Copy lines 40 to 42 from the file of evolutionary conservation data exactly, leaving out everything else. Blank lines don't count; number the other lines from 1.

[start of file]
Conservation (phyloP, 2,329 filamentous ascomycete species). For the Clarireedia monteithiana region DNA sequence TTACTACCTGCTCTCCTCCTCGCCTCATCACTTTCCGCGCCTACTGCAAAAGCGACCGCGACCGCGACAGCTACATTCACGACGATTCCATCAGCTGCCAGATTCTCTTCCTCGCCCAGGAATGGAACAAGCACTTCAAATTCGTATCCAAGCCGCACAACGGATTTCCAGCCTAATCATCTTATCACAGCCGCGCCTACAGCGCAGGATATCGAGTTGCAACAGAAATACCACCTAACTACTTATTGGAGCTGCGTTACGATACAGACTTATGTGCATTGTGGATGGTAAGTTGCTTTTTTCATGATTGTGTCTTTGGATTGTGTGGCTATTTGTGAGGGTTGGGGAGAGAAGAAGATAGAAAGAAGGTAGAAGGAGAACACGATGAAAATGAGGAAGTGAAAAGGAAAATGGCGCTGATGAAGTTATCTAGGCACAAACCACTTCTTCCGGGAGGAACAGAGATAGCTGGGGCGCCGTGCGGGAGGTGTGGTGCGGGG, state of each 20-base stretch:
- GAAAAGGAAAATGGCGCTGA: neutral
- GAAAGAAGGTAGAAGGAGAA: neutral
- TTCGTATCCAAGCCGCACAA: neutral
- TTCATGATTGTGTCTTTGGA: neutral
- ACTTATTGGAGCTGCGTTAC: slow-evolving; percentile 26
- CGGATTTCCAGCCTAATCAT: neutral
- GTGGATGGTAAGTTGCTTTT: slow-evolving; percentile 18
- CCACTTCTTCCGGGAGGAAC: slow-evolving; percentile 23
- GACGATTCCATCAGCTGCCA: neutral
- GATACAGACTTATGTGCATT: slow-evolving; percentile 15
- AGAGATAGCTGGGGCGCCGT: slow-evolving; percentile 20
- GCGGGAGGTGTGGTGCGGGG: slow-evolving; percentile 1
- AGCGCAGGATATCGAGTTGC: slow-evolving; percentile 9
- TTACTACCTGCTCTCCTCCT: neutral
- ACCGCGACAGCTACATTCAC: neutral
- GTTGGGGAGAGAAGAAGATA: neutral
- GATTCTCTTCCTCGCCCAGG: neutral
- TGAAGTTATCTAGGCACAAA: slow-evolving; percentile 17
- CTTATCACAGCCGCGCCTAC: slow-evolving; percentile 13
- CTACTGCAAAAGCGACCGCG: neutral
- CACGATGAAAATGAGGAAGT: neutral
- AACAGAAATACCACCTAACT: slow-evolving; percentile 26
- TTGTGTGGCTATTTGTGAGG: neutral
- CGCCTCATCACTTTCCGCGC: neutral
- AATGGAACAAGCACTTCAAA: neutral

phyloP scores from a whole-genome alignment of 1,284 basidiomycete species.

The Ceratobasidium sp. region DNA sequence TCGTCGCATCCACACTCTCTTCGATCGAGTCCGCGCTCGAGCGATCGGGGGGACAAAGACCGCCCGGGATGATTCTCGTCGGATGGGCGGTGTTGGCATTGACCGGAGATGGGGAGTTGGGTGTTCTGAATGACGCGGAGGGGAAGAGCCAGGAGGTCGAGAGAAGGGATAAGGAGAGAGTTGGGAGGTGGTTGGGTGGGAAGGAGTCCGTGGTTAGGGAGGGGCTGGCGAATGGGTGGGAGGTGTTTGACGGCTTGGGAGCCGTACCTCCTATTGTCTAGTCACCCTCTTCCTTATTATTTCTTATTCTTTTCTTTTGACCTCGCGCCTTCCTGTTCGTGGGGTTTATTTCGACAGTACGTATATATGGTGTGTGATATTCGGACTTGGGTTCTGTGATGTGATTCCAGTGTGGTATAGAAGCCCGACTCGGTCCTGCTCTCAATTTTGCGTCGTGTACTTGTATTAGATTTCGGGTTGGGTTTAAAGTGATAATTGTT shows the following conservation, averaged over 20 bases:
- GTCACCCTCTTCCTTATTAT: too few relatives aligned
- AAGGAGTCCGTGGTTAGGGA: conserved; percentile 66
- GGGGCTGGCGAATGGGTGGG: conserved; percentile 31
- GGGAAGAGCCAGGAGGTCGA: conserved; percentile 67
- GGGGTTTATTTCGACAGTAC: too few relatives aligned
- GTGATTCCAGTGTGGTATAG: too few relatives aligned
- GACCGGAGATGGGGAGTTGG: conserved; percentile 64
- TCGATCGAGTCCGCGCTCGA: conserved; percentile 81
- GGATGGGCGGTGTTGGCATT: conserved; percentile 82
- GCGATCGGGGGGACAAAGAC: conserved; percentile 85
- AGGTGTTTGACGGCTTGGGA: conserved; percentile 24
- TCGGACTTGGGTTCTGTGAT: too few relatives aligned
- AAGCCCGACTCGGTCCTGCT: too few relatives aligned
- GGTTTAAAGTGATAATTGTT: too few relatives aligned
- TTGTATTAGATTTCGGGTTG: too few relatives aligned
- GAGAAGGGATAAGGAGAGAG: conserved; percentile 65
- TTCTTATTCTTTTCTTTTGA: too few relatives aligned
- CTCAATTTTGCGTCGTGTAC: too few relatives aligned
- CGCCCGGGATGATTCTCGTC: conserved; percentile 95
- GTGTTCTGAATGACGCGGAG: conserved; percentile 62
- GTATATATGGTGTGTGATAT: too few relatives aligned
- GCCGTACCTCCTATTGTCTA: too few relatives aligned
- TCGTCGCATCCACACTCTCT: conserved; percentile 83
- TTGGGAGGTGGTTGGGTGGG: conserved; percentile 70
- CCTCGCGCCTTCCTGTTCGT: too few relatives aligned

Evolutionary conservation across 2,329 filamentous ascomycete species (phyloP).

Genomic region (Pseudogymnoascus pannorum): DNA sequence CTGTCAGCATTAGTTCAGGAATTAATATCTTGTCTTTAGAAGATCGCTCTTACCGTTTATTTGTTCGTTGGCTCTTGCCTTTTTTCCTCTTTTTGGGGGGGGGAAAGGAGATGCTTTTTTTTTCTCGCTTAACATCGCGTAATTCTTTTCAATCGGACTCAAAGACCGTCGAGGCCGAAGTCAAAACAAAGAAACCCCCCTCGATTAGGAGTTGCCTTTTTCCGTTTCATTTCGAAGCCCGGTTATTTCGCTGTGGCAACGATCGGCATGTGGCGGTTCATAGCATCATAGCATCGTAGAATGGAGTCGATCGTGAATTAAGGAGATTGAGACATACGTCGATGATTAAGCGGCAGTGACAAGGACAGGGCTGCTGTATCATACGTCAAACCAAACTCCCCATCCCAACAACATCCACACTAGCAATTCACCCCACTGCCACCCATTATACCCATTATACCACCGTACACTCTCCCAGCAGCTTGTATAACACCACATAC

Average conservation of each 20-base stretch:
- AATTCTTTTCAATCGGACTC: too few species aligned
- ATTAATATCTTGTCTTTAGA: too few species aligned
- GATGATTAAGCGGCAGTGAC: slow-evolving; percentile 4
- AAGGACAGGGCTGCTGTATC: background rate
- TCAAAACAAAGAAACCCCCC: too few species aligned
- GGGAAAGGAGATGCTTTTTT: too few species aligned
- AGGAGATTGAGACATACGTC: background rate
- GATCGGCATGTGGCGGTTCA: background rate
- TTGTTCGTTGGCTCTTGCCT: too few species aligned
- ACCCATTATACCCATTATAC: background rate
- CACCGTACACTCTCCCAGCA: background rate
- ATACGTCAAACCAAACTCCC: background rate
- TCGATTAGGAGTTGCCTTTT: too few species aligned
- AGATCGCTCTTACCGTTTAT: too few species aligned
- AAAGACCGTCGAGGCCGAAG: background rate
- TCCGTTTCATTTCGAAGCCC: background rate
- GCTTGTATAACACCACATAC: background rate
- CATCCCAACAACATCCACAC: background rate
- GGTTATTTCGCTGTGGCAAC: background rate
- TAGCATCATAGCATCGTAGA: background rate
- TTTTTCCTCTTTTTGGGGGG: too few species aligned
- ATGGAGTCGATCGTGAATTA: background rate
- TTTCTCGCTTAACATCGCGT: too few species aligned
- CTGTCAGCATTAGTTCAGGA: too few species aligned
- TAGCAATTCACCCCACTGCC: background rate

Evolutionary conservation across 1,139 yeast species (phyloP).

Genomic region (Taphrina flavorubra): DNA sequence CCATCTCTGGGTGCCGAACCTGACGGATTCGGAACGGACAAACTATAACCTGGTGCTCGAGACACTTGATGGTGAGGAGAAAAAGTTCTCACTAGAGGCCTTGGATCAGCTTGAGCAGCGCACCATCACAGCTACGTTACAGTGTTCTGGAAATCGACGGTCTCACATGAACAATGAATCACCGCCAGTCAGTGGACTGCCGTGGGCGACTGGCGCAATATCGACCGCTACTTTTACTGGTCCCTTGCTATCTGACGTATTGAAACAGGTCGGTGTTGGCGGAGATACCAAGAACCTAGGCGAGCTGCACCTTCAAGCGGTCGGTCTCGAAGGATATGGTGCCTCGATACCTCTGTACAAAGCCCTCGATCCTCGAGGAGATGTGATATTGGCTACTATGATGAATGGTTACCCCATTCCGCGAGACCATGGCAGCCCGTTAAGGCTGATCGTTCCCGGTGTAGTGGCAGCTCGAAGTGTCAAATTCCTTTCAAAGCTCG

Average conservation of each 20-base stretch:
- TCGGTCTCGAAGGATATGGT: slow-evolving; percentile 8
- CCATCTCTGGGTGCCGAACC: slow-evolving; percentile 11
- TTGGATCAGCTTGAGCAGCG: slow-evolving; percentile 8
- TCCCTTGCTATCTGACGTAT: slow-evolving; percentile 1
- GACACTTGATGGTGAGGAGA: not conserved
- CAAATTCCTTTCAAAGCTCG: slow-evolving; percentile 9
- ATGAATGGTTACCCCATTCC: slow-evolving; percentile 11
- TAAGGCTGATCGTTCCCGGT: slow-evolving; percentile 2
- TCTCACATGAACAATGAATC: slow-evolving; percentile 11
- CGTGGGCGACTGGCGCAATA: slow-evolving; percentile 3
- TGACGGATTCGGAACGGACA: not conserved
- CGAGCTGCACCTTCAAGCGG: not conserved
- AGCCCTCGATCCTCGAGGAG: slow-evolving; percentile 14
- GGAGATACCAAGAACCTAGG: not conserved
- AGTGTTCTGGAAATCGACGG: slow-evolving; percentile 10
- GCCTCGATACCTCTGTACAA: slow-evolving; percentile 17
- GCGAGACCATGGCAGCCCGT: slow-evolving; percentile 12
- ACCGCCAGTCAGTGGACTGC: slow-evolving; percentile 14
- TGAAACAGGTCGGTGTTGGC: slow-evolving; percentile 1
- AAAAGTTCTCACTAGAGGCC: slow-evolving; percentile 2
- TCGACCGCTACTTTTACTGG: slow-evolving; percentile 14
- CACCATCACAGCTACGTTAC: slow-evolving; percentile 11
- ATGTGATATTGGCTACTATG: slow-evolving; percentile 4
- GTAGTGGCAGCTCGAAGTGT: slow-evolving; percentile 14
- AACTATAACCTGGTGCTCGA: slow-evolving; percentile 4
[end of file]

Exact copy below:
- TCGGACTTGGGTTCTGTGAT: too few relatives aligned
- AAGCCCGACTCGGTCCTGCT: too few relatives aligned
- GGTTTAAAGTGATAATTGTT: too few relatives aligned